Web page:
Intern finishes time at museum by producing oral history collection

Glory Turnbull concluded an internship at Victoria College’s Museum of the Coastal Bend by producing oral histories of the museum’s volunteers.

Glory Turnbull had conducted interviews before. But while producing oral histories of several volunteers for Victoria College’s Museum of the Coastal Bend, Turnbull learned a good ear is just as important as good questions.

“I learned it’s really important to be present in the interview, rather than just go by notes or look for a specific answer,” Turnbull said. “I never knew what they were going to say because they have such vast knowledge. I really wanted to listen to them because I learned so much more than what I was expecting.”

The recording of oral histories was part of Turnbull’s master’s degree capstone project at St. Mary’s University. The interviews featured volunteers talking about archaeological excavations of the shipwreck La Belle, Fort St. Louis and other Texas sites.

“I was trained to do oral histories, but this was the first time for me to do it from a historian’s perspective,” Turnbull said. “I had worked as a storyteller-journalist with the communications office at St. Mary’s. This was my first time doing interviews for the purpose of recording history. The volunteers’ perspectives were so varied. I could ask them all the same question – and I did – and they all gave very different answers.”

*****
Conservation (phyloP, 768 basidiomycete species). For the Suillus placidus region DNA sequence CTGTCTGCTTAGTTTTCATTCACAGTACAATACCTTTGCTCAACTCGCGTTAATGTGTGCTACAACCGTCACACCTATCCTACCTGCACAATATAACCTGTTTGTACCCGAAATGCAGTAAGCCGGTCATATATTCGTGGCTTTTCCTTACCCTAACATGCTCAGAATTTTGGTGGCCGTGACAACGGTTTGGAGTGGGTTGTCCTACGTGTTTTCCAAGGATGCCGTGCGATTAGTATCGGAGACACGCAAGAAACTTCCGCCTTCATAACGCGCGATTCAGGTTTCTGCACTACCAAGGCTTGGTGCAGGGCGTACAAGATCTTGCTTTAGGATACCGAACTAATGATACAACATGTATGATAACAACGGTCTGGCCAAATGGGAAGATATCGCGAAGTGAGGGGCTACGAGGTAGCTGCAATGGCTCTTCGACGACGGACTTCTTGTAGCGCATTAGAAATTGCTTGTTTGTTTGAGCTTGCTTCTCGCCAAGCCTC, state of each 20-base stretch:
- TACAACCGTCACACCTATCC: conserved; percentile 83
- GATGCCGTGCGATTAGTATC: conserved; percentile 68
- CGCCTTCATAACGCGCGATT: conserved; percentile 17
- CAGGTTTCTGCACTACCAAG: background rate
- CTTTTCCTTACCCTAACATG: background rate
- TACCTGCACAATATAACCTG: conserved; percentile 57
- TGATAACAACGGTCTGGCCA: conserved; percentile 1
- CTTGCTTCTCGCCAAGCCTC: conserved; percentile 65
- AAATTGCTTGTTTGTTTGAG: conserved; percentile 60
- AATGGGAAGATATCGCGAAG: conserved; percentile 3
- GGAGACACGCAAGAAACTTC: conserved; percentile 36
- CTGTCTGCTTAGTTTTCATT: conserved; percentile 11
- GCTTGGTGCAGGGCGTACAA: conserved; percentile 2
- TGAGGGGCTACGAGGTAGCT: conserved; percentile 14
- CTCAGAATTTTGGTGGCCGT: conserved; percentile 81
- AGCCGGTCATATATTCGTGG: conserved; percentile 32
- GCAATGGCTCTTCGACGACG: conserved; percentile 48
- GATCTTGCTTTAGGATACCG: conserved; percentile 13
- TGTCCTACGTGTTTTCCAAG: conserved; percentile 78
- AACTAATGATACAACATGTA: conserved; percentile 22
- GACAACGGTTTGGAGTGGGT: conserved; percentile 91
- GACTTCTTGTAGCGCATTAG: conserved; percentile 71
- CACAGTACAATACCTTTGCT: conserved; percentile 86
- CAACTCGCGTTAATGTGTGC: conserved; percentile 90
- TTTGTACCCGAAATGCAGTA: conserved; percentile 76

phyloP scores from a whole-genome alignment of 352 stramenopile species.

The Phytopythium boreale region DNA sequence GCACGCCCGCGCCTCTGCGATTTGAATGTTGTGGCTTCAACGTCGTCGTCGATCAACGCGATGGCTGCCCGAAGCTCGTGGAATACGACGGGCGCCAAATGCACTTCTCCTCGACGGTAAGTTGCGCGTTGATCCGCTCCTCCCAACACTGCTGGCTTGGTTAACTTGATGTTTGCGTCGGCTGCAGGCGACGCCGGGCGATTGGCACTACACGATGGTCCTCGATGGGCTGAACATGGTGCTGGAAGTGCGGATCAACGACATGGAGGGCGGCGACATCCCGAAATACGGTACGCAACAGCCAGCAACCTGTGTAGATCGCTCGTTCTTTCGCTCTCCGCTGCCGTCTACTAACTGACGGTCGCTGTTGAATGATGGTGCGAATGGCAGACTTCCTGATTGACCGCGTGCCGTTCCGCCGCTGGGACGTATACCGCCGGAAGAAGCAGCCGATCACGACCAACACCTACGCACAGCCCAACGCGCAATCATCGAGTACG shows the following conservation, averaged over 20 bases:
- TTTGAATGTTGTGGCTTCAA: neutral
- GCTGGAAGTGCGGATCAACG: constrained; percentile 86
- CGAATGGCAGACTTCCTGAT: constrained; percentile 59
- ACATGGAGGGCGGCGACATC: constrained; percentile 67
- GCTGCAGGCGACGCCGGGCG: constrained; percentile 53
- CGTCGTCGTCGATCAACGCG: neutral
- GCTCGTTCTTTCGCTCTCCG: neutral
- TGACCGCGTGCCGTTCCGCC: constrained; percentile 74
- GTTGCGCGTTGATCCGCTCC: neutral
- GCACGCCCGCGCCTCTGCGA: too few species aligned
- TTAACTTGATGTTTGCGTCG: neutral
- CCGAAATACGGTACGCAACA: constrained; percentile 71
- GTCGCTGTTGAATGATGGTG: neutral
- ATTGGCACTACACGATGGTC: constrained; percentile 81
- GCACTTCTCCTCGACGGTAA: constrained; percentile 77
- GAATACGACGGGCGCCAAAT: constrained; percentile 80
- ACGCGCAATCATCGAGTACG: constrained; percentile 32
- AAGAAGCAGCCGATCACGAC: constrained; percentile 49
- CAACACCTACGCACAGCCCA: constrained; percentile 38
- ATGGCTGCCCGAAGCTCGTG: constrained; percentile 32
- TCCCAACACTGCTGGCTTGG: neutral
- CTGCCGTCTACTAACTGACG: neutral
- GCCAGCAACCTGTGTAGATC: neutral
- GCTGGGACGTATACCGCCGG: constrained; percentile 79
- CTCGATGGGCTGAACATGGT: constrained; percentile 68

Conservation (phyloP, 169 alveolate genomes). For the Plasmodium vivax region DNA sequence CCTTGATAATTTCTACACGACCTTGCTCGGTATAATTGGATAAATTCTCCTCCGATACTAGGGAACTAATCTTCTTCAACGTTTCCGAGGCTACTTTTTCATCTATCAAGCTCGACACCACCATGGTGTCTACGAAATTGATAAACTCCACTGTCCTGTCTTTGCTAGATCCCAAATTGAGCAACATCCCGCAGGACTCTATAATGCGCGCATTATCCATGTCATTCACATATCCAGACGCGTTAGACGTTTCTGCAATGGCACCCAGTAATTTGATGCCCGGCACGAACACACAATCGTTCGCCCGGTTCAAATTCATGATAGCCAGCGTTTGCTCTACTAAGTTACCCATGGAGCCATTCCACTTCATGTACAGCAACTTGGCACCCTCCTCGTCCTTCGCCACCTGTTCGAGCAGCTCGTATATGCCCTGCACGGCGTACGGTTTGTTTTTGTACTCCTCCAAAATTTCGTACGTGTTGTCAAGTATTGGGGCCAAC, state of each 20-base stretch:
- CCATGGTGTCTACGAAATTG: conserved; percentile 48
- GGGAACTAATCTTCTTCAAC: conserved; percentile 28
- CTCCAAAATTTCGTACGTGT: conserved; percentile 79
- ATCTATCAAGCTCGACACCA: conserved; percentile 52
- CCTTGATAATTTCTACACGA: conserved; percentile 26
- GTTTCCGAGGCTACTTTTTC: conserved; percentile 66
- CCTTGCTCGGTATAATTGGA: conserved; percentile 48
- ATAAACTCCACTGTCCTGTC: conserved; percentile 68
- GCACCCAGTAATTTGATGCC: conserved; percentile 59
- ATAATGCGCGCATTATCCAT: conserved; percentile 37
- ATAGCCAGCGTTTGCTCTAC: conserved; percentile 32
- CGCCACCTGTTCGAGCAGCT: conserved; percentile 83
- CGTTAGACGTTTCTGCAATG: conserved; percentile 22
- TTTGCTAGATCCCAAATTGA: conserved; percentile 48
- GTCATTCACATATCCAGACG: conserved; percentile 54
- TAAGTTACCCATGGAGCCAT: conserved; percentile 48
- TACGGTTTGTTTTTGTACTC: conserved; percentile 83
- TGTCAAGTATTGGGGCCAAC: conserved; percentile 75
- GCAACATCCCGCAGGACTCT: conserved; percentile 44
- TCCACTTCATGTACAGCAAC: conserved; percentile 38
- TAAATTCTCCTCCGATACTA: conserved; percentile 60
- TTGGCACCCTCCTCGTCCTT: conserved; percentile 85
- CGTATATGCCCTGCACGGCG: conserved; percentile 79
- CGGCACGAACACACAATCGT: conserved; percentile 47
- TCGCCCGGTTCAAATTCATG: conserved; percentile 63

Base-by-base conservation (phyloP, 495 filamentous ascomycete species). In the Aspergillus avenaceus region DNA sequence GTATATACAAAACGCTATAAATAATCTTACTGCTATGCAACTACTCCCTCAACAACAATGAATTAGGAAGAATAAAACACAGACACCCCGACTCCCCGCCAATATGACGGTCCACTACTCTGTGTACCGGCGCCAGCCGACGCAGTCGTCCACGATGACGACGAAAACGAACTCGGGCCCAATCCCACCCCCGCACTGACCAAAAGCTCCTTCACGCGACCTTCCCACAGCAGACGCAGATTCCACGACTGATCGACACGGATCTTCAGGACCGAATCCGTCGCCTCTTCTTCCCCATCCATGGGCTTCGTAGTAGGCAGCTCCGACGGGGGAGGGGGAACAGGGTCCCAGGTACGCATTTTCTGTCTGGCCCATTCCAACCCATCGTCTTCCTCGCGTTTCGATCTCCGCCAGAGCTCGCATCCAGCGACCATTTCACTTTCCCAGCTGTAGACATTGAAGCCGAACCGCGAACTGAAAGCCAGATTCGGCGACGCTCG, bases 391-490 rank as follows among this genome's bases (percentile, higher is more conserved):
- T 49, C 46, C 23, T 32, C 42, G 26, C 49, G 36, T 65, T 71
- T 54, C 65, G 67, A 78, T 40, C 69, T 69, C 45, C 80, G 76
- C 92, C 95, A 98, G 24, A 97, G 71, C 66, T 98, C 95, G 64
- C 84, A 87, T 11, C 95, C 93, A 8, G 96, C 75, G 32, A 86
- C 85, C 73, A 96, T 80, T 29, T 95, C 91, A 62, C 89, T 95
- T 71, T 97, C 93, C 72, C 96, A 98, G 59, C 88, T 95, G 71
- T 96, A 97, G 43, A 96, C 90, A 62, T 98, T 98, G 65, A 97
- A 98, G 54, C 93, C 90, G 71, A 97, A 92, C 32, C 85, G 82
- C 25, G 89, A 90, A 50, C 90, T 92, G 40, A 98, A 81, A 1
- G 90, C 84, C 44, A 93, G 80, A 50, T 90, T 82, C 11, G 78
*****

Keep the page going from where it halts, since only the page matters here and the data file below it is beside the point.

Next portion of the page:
Turnbull came to VC last summer on a collections internship. One of Turnbull’s tasks was the accession and digitization of the collection of almost 2,000 artifacts donated to the museum by Ben McReynolds.

“I was very busy taking 2,000 pictures and writing little numbers on 2,000 artifacts,” Turnbull said. “It was really great. How often does someone get to individually hold and inspect that many artifacts? That’s one of my favorite things about this job.”

In September, Turnbull will travel to Aberystwyth University in Wales to work in the college’s Master of Arts in Archives Administration Program.

“I plan to get another master’s degree, this time in archives and records management,” Turnbull said. “My current master’s is in public history, which is a lot more broad.”

Heather Para, museum exhibits and collections manager, said Turnbull’s contributions have been invaluable.

“Glory has brought a great understanding of how collections management works to the museum,” Para said. “It was not at all difficult for me to entrust Glory with the oral history interviews. Glory spent a lot of time getting to know the volunteers, and they became friends. Rather than a stranger interviewing them, Glory was someone they trusted and cared about.”

Turnbull said the one year at the Museum of the Coastal Bend was a life-changing experience.

“Getting to befriend and work with people here who have so much experience was amazing,” Turnbull said. “They taught me about archaeology. It’s a newfound passion for me. I want to keep doing it after I leave. It has changed the direction of my life for sure.”

Videos of the oral history interviews can be viewed at